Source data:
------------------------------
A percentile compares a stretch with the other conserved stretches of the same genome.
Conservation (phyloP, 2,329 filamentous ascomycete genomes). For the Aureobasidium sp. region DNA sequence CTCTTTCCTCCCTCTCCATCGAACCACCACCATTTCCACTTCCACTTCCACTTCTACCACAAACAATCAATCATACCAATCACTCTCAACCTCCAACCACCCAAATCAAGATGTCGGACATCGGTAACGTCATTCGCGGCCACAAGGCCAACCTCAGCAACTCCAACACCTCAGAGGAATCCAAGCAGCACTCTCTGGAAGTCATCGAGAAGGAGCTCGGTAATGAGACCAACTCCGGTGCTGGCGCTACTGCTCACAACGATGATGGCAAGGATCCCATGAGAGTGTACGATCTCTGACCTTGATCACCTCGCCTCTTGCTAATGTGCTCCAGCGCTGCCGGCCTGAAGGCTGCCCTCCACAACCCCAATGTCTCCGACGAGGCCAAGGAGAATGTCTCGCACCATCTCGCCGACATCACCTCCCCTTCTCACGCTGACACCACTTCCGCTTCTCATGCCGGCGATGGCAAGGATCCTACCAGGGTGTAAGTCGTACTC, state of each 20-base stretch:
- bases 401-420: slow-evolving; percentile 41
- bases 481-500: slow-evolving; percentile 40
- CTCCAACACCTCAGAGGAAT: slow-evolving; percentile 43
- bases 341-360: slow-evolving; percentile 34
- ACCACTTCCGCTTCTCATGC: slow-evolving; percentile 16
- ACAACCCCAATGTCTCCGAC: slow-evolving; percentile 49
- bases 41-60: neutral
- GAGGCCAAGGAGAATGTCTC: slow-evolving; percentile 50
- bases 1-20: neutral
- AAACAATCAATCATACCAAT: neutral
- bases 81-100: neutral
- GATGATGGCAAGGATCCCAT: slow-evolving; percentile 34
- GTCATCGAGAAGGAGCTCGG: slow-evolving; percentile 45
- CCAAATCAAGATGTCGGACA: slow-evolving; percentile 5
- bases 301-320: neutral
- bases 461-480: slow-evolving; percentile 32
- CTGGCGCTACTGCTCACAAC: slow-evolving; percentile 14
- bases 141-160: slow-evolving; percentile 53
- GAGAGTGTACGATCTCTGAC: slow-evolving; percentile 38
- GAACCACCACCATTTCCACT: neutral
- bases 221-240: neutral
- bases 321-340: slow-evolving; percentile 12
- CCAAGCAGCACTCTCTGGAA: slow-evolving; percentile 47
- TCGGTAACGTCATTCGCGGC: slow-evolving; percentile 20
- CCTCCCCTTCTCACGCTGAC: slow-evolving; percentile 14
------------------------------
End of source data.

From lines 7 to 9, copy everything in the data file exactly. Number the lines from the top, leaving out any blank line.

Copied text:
- ACCACTTCCGCTTCTCATGC: slow-evolving; percentile 16
- ACAACCCCAATGTCTCCGAC: slow-evolving; percentile 49
- bases 41-60: neutral